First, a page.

Of course, we’d have to somehow ensure physicians continued to see patients at needed levels; they can’t take the money and decide they’re only going to see a couple patients a day, a couple days a week. We’d need some sort of maintenance of effort or availability measures, so that patients’ access to care is at least as good as now, if not better. They’d have to see patients regardless of income, age, severity of condition, and so on; no discrimination against patients.
But, some will argue, specialists need to make more, in recognition of their skills/training. Yes, we should have that argument. We’ve been undervaluing and underpaying primary care doctors for decades now, and this would be the time to make more rational any differences that might be appropriate. The current income differences are not defensible.
But, others will argue, how does this reward physicians over time? Currently, the longer they practice, the more patients they can see/the more procedures they can do. That’s an asset in a FFS environment, but in this environment we want physicians to learn how to be more judicious, more cost-effective, thus bettering their bottom line while improving patient care.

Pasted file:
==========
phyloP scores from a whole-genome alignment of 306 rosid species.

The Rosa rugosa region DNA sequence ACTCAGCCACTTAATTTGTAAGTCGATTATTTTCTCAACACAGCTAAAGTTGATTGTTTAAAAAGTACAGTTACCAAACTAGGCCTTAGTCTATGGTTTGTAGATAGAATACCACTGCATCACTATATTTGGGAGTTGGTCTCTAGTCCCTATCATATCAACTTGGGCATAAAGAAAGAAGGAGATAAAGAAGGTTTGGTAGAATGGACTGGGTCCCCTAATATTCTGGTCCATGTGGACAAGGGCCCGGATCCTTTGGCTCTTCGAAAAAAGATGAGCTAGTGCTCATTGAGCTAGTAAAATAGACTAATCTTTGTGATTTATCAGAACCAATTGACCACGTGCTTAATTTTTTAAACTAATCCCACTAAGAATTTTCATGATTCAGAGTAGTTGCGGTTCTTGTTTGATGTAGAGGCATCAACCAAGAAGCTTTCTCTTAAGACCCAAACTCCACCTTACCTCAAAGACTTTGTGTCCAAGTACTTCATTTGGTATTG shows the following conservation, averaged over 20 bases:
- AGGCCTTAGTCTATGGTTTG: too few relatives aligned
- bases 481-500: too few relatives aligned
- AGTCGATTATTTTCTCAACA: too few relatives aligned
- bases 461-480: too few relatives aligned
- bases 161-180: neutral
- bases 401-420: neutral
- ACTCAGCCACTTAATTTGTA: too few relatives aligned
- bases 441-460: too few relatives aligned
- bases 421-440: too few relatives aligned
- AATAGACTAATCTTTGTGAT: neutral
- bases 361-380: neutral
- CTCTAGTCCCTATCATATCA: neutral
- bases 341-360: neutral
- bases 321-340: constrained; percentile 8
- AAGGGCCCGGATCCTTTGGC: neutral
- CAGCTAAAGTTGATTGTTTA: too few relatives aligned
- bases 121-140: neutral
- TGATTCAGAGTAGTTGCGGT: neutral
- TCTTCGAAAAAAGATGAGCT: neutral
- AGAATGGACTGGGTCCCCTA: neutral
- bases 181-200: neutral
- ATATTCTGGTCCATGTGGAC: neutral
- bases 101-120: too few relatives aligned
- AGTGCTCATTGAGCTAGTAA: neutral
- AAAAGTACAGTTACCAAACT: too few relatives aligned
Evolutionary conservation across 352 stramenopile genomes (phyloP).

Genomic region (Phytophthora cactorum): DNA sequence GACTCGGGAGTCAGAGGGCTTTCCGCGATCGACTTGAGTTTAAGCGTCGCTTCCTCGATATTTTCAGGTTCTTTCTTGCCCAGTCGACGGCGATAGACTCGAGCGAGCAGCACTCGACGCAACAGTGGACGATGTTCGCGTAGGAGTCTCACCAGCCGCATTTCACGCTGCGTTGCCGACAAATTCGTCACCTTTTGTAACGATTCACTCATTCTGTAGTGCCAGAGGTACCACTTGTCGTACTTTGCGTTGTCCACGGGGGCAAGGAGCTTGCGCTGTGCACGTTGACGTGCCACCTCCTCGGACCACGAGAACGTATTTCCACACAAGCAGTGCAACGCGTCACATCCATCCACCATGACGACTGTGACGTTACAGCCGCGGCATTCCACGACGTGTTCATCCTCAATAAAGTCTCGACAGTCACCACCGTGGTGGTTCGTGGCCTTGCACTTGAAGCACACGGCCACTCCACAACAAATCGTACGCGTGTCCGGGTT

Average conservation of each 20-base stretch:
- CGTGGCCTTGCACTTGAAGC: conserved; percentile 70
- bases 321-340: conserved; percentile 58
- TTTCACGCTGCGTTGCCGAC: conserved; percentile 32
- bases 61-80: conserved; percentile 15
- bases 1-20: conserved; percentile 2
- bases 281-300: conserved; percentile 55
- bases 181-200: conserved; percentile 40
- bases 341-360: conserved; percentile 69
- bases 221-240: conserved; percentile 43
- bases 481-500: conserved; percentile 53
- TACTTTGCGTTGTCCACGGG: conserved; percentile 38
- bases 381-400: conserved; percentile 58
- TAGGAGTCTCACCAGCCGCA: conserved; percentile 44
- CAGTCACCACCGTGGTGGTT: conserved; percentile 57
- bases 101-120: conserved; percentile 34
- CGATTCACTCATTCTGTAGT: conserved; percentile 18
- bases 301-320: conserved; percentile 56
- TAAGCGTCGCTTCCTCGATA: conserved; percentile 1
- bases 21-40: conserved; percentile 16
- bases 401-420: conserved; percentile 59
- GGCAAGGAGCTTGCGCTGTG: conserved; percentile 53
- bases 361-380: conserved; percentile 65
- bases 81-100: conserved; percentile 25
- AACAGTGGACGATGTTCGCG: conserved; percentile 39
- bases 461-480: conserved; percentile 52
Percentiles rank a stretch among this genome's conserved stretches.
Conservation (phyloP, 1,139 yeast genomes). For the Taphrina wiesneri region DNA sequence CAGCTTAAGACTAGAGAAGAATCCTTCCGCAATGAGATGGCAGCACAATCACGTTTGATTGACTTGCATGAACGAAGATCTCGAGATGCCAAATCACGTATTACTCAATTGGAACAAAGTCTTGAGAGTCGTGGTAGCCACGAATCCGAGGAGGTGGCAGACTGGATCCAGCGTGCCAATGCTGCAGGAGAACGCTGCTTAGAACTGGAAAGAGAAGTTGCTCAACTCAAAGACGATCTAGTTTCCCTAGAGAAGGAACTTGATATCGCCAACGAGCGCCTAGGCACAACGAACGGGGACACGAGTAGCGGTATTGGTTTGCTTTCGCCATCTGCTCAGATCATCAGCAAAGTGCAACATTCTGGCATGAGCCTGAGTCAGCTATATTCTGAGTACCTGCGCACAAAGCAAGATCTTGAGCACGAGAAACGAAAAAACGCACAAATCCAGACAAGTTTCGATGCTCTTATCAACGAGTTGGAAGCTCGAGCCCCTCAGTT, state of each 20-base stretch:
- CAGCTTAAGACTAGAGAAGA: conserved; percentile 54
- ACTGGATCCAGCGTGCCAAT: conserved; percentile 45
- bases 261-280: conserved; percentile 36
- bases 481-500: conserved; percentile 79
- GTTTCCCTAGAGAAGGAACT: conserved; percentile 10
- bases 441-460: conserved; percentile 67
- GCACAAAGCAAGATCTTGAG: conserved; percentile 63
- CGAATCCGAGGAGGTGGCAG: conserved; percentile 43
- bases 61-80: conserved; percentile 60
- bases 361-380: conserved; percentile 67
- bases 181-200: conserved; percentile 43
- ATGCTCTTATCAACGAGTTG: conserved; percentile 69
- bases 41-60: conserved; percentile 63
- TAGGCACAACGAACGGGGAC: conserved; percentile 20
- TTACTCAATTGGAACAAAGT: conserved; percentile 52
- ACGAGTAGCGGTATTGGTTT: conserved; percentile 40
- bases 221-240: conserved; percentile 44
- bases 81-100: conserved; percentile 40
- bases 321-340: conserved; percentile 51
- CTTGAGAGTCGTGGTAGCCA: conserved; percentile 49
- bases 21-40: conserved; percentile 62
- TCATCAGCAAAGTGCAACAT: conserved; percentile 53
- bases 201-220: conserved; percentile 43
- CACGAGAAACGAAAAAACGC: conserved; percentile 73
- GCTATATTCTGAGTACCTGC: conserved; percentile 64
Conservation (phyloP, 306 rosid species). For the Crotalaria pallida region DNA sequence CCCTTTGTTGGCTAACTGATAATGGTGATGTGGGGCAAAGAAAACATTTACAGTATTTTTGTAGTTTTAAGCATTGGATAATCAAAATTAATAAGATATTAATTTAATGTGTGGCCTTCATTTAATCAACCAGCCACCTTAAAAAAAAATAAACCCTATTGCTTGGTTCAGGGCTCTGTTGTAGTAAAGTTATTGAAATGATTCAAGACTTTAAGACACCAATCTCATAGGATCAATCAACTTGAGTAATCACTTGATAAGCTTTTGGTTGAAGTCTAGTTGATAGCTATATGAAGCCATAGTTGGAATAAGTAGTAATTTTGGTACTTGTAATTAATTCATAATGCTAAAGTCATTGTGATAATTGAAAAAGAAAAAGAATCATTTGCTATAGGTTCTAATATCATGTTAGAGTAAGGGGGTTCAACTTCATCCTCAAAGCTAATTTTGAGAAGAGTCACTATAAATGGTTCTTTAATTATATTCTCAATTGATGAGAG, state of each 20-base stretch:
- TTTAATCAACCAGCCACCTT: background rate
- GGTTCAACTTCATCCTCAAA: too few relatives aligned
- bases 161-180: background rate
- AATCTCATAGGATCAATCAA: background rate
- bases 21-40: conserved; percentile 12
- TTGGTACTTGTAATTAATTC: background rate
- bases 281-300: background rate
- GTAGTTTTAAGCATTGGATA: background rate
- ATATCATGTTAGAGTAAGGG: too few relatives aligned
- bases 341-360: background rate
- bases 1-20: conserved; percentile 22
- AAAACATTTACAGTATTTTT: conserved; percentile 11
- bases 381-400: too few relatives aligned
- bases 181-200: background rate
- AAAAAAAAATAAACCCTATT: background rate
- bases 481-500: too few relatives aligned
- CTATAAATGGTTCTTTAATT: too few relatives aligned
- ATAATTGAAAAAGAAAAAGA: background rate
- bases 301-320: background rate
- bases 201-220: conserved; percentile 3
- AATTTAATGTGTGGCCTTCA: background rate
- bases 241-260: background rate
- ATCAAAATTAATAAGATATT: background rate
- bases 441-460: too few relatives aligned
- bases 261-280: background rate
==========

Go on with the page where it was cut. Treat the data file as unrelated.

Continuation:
There’s a danger, of course, that physicians might undertreat patients, would “ration” care, to the point that it has adverse impacts on their health. That is a concern, but if we’re not at least as worried about the current incentives to overtreat, then we’re not being realistic. In both cases, we need to do a better job of measures quality and outcomes of care.
Do the math: 2.5 million dollars for a million physicians is $2.5 trillion, versus our current $4 trillion spending. Throw in perhaps another half a trillion (!) for things like public health and oversight, and we’d still shave 25% of our current spending.
If that’s not worth thinking about, I don’t know what would be.
Physicians decry the diminution of their role, their loss of status, the amount of time spent on paperwork and administrative tasks. Fair enough; let’s put them in charge and see how they do. It’s hard to see that they could do much worse.
Yeah, I know it’s never going to happen. There are hugely vested interests in our current mess of a system, and they’re not going to give up their incomes without a big fight. It’d be easy to assert (although not correct) that this would be a socialist structure, since presumably the federal government would be the one issuing those big paychecks. And maybe it gives too much power to too few people, even if those people are the ones we ostensibly trust most with our health.
I put this out there not because I think it could happen, or even should happen, but to make the point that if we don’t at least consider “outrageous” ideas like this, we’re not really thinking hard enough about healthcare reform.